Love without limits

We seem to live in a culture which is fixated on rules.  Happiness is x, family is y, wealth is this, love is that.  Rules are just fine, I have no problem with them.  But what about when they don't quite relate to the concept they are supposed to be explaining?

Love and relationships seem to be particularly susceptible to these misguided ideals.  It's almost as if we think the more rules we wrap love in, the more controllable it is, the more easily we can possess it.

So we create a series of increasingly elaborate hoops for ourselves and our partners to jump through in order to prove that love is there.  Like we are trying to catch ourselves out, trying to prove the absence of love.  Rules and rituals for special occasions, social events, physical contact.  None of these rules are inherently wrong, most of the things they demand of us are part of many healthy loving relationships.  But in isolation, the presence of each one does not equal love, nor does their absence equal the loss of love.

So why, when we can happily accept flexibility in certain rules, are we so inflexible in others?

Like fidelity.

Sex does not equal love.  One-night stands and the sex industry exists, regardless of what we may think of it.  Sexual fidelity does not equal love.  We all know that, we have all seen loveless yet faithful marriages.  So why then must love equal sexual fidelity?

Forcing such a rule limits the value of sex.  I am not about to start discussing the merits of particular relationship choices, mainly because I think it is incredibly difficult to espouse one relationship style without denying others.  For those who wish to expand the cultural norm of monogamous relationships, promoting polygamy to the point of denying the value of mongamy seems quite counter-intuitive.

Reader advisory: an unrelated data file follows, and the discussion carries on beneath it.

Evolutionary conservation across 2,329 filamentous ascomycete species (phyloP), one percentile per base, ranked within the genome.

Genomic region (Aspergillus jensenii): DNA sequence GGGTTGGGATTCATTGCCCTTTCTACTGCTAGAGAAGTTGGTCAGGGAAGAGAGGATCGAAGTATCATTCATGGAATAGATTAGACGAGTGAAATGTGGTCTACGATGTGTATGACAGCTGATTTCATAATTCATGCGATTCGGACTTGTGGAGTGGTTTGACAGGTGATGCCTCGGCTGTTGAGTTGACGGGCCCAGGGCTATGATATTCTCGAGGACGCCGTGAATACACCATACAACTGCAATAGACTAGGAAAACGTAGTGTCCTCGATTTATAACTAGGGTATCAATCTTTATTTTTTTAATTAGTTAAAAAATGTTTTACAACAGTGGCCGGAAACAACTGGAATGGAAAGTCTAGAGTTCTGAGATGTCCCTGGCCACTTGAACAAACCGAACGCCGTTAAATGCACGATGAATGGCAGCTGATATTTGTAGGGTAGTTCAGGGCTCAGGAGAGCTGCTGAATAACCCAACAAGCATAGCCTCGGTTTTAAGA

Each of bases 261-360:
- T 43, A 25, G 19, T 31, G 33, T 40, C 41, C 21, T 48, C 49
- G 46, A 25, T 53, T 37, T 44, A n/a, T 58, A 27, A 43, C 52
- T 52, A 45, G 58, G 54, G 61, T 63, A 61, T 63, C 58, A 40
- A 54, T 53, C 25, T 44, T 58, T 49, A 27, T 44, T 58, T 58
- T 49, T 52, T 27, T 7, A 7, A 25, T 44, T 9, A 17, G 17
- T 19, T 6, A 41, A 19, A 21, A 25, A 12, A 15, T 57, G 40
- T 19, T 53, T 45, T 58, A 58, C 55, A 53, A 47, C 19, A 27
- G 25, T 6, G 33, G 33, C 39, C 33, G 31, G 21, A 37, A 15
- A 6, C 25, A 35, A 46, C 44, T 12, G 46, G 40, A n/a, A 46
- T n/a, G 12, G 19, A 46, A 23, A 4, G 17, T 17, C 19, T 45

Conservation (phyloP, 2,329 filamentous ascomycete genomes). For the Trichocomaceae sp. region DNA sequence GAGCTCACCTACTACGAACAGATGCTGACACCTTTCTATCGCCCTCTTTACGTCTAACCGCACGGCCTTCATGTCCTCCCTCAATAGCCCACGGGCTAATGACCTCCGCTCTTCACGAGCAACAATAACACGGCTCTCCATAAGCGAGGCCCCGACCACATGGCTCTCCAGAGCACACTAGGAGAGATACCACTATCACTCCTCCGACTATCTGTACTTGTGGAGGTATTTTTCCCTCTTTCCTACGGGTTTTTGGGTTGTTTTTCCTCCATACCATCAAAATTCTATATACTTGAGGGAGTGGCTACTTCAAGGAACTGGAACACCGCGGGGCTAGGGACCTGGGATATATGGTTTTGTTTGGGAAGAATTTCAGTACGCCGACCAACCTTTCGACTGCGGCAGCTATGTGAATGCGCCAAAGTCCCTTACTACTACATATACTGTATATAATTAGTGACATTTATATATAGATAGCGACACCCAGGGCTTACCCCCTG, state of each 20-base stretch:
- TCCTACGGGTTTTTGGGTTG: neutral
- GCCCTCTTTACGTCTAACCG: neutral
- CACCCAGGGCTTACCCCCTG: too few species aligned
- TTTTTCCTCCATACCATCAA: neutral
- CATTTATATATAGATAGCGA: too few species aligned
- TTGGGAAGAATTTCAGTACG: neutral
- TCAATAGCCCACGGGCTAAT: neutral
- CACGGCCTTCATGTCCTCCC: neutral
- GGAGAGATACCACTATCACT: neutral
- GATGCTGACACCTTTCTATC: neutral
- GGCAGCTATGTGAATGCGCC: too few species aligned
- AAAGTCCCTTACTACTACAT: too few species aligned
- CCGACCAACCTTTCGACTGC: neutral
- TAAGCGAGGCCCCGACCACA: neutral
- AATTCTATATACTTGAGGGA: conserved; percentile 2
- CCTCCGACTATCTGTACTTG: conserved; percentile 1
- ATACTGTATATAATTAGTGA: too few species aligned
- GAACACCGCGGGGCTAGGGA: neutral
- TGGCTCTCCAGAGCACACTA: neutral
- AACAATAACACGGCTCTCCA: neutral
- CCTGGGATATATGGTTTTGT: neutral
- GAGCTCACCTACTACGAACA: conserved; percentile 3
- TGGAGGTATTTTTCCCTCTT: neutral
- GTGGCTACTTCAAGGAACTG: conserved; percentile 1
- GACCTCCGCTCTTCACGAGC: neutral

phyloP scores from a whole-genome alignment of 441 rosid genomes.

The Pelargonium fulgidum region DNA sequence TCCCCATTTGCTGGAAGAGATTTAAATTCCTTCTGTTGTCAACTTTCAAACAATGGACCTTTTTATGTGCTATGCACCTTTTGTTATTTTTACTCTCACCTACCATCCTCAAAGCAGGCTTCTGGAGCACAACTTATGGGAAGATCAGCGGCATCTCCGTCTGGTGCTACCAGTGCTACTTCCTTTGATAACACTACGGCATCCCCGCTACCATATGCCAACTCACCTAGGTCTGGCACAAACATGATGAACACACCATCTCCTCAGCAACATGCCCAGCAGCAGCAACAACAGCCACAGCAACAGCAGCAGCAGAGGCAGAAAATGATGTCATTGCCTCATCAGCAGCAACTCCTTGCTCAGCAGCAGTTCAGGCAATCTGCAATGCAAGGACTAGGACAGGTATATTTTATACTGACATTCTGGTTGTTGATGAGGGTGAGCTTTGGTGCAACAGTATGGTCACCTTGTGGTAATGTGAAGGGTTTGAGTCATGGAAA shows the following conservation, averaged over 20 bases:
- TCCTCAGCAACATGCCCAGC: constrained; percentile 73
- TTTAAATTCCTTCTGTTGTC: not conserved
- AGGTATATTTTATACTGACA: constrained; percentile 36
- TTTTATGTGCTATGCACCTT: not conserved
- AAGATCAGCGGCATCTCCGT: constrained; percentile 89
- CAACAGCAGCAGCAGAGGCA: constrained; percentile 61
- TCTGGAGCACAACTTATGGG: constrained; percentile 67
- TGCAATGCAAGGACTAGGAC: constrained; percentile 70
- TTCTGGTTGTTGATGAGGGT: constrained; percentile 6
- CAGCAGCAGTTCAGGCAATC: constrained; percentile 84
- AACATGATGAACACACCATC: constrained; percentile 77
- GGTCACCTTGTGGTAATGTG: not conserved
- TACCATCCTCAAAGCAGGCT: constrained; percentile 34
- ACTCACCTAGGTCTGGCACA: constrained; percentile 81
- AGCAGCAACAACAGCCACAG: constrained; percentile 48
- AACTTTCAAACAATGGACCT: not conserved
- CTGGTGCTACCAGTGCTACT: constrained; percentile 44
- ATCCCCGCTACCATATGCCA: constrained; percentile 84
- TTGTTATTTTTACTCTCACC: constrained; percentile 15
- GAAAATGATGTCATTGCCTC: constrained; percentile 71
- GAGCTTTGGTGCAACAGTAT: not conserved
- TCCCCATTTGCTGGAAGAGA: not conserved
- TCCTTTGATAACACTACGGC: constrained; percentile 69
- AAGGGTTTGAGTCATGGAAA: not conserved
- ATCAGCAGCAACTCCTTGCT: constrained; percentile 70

So yes, fidelity may limit the value of sex.  That is sad. 

But what is heart-breaking is that fidelity may limit love.  Regardless of whether you want to sleep with 1 or 1000 people or whether you are faithful or not.  Positioning fidelity as the core component of love limits what love can be.

Because love is not sex.  Love is not fidelity.  Love is love, why must it be anything else in order to exist?

This theory may feel logically acceptable, but yet we are still so quick to deny love when fidelity is absent.  

I struggle to align my rationality with my encultured emotional response.  I want an open relationship, I want to learn to love without limits.  And yet... I feel jealousy at the slightest suggestion of sharing those I do not even love.  

This culture runs through my veins and binds my hands in more ways and with more strength than I like to admit. 

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